The one-week pause on the Supreme Court confirmation process for Judge Brett M. Kavanaugh might not be enough to change the minds of red-state Democratic senators who already have announced their opposition, siding with the base of their party on the issue over the partisan leanings of their respective states.
Key Democrats in Montana, Indiana and Florida — all states won by President Trump in 2016 — revealed their decision to vote against Judge Kavanaugh late last week, after dramatic testimony a day earlier that saw him and Christine Blasey Ford, who accused him of sexually assaulting her in the 1980s, testify about the alleged assault.
Sens. Bill Nelson of Florida, Jon Tester of Montana and Joe Donnelly of Indiana announced their opposition before the Senate Judiciary Committee called for a supplemental, weeklong investigation by the FBI into some of the allegations of sexual misconduct on the part of Judge Kavanaugh.
Several other Democrats remain undecided, and White House counselor Kellyanne Conway on Sunday pointed out that Mr. Donnelly — along with Democratic Sens. Joe Manchin III of West Virginia and Heidi Heitkamp of North Dakota, who are also up for re-election this year — all voted to confirm Supreme Court Justice Neil M. Gorsuch last year.
“That is relevant,” Ms. Conway said on CNN’s “State of the Union.” “If they want to listen to the voters within their own states, they will see that the voters do want a Supreme Court justice confirmed sooner, rather than later.”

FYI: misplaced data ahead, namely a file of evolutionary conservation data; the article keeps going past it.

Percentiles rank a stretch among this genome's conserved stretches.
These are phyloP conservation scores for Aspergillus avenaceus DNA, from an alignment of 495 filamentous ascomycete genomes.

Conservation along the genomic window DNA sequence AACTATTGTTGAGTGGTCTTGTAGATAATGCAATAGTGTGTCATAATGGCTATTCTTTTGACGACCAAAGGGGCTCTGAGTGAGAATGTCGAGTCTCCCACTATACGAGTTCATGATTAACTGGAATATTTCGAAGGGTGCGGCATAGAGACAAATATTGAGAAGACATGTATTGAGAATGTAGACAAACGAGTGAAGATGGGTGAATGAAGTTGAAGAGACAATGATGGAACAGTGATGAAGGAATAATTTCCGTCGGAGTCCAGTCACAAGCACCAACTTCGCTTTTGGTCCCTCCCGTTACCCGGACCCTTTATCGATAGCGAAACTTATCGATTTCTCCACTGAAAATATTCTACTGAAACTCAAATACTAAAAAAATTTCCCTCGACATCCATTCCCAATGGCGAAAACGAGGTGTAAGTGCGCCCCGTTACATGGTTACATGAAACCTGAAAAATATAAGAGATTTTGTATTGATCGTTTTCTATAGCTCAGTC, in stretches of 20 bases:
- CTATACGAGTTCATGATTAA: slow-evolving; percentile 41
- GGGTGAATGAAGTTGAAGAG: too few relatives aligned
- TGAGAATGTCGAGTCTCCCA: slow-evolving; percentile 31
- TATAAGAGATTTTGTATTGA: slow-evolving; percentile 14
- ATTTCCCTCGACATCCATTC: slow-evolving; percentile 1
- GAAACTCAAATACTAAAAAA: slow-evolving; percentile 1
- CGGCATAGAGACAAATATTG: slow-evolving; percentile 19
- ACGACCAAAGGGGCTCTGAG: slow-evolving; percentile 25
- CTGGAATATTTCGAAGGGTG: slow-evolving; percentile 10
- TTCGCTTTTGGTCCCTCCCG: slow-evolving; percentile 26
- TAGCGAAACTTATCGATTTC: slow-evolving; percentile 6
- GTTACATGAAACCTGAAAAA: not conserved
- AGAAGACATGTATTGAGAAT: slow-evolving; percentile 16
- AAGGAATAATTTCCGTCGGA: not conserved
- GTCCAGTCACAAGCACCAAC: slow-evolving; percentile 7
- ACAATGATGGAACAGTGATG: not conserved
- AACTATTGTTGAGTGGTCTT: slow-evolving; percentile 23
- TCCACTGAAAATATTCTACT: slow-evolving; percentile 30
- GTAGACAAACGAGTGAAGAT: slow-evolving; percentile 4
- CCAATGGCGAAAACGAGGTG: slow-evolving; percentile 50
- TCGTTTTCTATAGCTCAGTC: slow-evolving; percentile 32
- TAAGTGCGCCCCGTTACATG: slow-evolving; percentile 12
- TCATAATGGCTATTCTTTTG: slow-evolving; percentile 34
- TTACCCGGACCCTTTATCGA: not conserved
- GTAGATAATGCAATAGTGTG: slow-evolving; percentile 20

Mr. Manchin and Ms. Heitkamp have not yet indicated how they plan to vote on Judge Kavanaugh’s nomination, though both say they supported Sen. Jeff Flake’s call for the supplemental investigation.
“The American people have been pulled apart by this entire spectacle, and we need to take time to address these claims independently, so that our country can have confidence in the outcome of this vote,” Mr. Manchin said in a statement.
As for the senators who have announced their opposition, Mr. Tester cited his discomfort with Judge Kavanaugh’s judicial philosophy and decisions during his many years on the U.S. Court of Appeals for the D.C. Circuit as part of the basis for his opposition.
Mr. Nelson had sought to maintain an aura of open-mindedness about Mr. Kavanaugh’s nomination, which has been roiled by two other uncorroborated accusations of sexual misconduct that allegedly occurred when he was in high school and college.
“I will be voting no on Judge Kavanaugh,” Mr. Nelson tweeted Friday morning.
Florida Gov. Rick Scott, the Republican challenging Mr. Nelson for the Senate seat, said the Democrat’s announcement wasn’t a surprise.
“You were always going to do exactly what your party leaders told you to do,” Mr. Scott tweeted.
Mr. Nelson offered no immediate reasoning behind his decision Friday, but Mr. Donnelly said he was troubled by Thursday’s testimony and not comfortable voting to confirm Judge Kavanaugh.
“As I have made clear before, sexual assault has no place in our society,” Mr. Donnelly said in a statement. “When it does occur, we should listen to the survivors and work to ensure it never happens again. This should not be a partisan issue.”
Mike Braun, Mr. Donnelly’s Republican opponent, said the Democrat’s opposition to the nomination is a “grave mistake” and proves he’s more concerned about “standing with his liberal Democrat leaders than standing for Hoosiers.”
“This entire process has been an embarrassment to our democracy as Hoosiers watched firsthand how Sen. Donnelly’s liberal colleagues used uncorroborated allegations to create a media circus designed to smear and destroy Judge Kavanaugh’s reputation,” Mr. Braun said.